Snatching crusts and cones,

And, flying low in screeched revenge,

Terrorise weekends, divebomb pastries,

Howl from lamposts, muster over ploughs,

And, in open landfill wounds,

Gather confidence and garbage

To convince, persuade and hasten

The end of apes, of bipedal dominance

And estuarial waters under caps

And ribbons, the widows’ weeds

Of city and town, of republic and crown –

From the bar she steps

To gather empties and wipe

Our conspiracy from her table,

The damp cloth sweeping drops

And smears, crumbs and flakes.

We stand and swear in silence,

For we each know love

In a different way, not for heart

Or hand, but rather, for our Land –

A passion draped in nation,

A line from a song, a tripwire

Of explosion in early thought

That here, and only here,

Is the only one of all the places,

All the tangles of myth

And superstition, of epitaphs

And banners, all the consolation

And inspiration, all the cliffs

And moors can give – this is our land

And we must prevail – even as

The hammer strikes

Calvary’s nail and screams

Penetrate soundproof walls of heaven

To momentarily awake

The old wizard and his boy-king

From the deepest sleep of pain –

We know we will come to whisper

In the dark corner, hidden under

Shopgirl gossip from microphones

And paranoia – and we’ll tell ourselves

‘Not long now! Something


Eventually must change – soon

It will be summer, then winter,

And plucking on the string of order,

Then it will be ours, Spring,

And the time to pull the sword,

To rise on the red-legged crow,

To rouse the horde with a single word –

Then clench our fist and O!


Into the teeth of the howling storm

Cry ‘Kernow! Kernow bys vykken!’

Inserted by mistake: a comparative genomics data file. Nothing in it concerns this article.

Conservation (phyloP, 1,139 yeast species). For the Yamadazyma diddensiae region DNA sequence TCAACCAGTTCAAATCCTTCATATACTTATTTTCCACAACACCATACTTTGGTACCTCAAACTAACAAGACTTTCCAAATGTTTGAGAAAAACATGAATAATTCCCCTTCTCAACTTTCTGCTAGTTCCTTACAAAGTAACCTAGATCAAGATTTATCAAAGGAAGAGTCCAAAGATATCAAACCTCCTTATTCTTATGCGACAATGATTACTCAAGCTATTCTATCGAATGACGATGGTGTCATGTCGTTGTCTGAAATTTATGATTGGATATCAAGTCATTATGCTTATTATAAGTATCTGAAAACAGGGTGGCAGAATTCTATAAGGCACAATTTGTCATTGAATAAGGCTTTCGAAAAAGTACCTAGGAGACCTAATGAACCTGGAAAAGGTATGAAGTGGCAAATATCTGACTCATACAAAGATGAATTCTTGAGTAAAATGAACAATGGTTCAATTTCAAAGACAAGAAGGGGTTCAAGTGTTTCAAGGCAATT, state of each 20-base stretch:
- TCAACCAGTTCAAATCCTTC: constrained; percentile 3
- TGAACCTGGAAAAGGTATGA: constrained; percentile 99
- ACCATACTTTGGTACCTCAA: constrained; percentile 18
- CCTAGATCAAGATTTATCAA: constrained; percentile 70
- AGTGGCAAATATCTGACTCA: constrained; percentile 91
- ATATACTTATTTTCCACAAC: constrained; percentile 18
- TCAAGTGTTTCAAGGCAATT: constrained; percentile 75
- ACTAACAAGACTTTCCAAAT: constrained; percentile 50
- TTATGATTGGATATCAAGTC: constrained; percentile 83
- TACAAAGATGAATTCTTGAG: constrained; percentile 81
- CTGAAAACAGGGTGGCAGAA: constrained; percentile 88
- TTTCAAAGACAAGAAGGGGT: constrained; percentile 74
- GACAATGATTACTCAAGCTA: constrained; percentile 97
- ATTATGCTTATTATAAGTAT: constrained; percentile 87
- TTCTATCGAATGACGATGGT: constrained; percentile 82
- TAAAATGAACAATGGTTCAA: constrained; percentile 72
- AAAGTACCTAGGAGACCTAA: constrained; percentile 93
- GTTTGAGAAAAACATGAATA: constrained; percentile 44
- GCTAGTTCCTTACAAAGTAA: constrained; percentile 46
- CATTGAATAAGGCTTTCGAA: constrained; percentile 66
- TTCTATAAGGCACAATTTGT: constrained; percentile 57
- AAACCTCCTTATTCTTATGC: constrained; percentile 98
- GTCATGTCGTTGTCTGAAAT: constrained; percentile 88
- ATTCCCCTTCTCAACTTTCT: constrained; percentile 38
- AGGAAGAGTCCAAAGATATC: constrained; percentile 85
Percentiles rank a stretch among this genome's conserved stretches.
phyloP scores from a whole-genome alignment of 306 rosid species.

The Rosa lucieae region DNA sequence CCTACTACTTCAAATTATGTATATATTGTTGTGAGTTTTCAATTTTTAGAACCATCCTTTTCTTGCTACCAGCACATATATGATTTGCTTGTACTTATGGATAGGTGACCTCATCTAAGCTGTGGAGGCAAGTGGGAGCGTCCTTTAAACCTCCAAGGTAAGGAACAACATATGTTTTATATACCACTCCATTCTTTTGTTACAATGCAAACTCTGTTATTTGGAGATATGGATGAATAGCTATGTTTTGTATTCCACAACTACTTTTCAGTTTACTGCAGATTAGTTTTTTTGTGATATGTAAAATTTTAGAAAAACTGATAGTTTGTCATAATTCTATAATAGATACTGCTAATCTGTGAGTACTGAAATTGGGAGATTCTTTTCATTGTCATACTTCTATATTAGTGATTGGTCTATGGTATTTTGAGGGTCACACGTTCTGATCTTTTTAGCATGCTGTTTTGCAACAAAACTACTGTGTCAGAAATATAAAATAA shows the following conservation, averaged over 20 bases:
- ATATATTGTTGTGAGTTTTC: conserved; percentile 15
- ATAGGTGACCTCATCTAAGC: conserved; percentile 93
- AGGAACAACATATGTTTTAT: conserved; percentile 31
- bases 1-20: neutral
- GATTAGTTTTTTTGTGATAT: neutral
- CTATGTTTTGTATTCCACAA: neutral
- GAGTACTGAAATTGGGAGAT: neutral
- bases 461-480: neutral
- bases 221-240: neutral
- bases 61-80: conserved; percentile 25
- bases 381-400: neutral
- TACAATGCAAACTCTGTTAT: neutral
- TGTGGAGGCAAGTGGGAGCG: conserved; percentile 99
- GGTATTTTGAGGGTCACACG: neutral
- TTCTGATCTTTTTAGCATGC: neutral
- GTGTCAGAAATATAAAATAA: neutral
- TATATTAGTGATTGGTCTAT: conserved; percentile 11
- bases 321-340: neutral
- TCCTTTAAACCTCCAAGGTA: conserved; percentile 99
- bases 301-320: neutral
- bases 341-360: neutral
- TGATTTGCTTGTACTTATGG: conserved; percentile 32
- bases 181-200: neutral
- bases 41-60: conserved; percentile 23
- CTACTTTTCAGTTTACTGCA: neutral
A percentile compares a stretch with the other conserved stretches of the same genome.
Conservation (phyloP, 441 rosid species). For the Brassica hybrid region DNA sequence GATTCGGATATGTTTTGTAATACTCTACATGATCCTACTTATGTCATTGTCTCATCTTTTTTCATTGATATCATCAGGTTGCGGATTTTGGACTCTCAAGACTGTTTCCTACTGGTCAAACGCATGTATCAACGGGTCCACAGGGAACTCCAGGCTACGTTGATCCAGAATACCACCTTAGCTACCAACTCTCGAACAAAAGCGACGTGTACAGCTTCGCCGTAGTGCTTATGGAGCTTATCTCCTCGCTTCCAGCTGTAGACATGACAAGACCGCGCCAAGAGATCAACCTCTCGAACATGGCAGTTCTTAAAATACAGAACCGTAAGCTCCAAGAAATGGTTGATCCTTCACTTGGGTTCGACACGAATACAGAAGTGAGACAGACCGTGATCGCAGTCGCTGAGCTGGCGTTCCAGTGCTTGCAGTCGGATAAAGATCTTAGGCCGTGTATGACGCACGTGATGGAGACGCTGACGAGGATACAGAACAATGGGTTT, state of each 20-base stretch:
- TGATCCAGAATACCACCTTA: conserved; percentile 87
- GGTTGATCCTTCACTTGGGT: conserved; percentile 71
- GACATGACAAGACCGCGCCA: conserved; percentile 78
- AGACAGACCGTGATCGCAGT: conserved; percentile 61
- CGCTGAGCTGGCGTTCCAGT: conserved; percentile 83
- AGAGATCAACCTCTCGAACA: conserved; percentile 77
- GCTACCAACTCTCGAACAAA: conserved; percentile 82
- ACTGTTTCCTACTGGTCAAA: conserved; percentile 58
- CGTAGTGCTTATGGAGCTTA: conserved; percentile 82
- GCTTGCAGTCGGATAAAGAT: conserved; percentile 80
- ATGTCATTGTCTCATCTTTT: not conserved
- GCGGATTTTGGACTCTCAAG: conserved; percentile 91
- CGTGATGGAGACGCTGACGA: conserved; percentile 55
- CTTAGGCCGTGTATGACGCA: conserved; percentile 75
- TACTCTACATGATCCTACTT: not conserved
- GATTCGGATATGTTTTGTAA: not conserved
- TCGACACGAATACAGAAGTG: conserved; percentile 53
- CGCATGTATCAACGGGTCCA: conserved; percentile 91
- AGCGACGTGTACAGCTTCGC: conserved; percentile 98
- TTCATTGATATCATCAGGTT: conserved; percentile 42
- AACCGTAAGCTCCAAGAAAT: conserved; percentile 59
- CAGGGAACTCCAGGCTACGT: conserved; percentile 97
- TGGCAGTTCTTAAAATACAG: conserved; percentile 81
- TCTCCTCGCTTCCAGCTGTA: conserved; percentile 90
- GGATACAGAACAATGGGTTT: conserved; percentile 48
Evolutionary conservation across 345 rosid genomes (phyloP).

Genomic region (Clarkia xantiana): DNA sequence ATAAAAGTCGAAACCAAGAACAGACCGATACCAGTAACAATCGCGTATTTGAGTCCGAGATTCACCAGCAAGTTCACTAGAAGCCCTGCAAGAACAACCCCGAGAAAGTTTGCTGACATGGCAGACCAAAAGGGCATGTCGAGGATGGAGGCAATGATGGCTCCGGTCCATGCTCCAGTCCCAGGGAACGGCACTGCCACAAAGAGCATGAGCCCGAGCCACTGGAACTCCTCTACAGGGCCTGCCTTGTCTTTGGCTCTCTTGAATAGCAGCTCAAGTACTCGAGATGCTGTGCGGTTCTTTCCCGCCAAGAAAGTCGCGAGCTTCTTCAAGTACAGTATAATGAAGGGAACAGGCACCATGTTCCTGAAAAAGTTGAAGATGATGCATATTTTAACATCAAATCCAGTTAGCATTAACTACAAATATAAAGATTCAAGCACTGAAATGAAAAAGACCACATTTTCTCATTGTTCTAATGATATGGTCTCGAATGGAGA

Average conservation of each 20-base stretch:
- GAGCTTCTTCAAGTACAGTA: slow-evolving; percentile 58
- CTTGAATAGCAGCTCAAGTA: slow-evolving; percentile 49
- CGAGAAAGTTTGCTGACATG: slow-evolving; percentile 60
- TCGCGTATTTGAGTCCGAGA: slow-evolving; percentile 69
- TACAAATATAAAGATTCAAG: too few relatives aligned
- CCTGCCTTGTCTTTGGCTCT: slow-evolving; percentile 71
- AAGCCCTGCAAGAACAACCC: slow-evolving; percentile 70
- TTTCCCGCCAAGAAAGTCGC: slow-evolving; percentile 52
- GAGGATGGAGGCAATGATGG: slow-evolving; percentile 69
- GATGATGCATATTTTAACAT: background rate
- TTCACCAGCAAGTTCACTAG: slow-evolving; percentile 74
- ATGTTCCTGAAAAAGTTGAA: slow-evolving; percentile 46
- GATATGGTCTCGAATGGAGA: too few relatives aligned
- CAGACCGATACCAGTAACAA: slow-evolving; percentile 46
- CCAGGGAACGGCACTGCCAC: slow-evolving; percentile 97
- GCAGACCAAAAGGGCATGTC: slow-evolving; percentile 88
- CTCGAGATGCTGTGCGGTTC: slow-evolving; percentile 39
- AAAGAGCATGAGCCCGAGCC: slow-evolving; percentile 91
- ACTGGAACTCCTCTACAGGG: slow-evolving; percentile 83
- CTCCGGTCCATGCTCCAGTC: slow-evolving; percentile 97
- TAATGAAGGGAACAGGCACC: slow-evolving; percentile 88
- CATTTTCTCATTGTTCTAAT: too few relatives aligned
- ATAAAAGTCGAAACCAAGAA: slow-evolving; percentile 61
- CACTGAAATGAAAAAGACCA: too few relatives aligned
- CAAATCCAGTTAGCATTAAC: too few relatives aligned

And shout from Hellfire Corner,

Shout from Morwenstow, Rame, 

Lizardh, Zennor – shout our name,

Till doors fly ajar and the scorer

Marks ‘Won!’ across his page –

Then shall begin our Cornish Age!’


More of Bert’s Cornish themed poems can be found on this site by making a word search on his name.


Bert Biscoe

Vyager gans Geryow (Bert Biscoe) lives in Truro. He is a poet and songwriter whose work draws on his interest in history, politics, social justice and language. For many years he represented the people of Boscawen Division on Cornwall Council. The Division was formerly called ‘Moresk’ – an unbroken link from civic administration to the hurried escape of Tristan and Iseult from the vengeful wrath of King Mark – Bert tries to invest Cornish values into the demand of modern life. His work is fun, and best read aloud – which he does whenever the opportunity arises, especially with fellow Cornish poet, Pol Hodge. ‘Living in Trurra’ he says. ‘Means that there is a constancy of running water beneath your feet – there are two clocks which ring the hours dissonantly and out of step – a good environment for poems to flourish in the cracks and shadows. Nowadays, the mullet listen attentively in the lee of the Old Bridge’.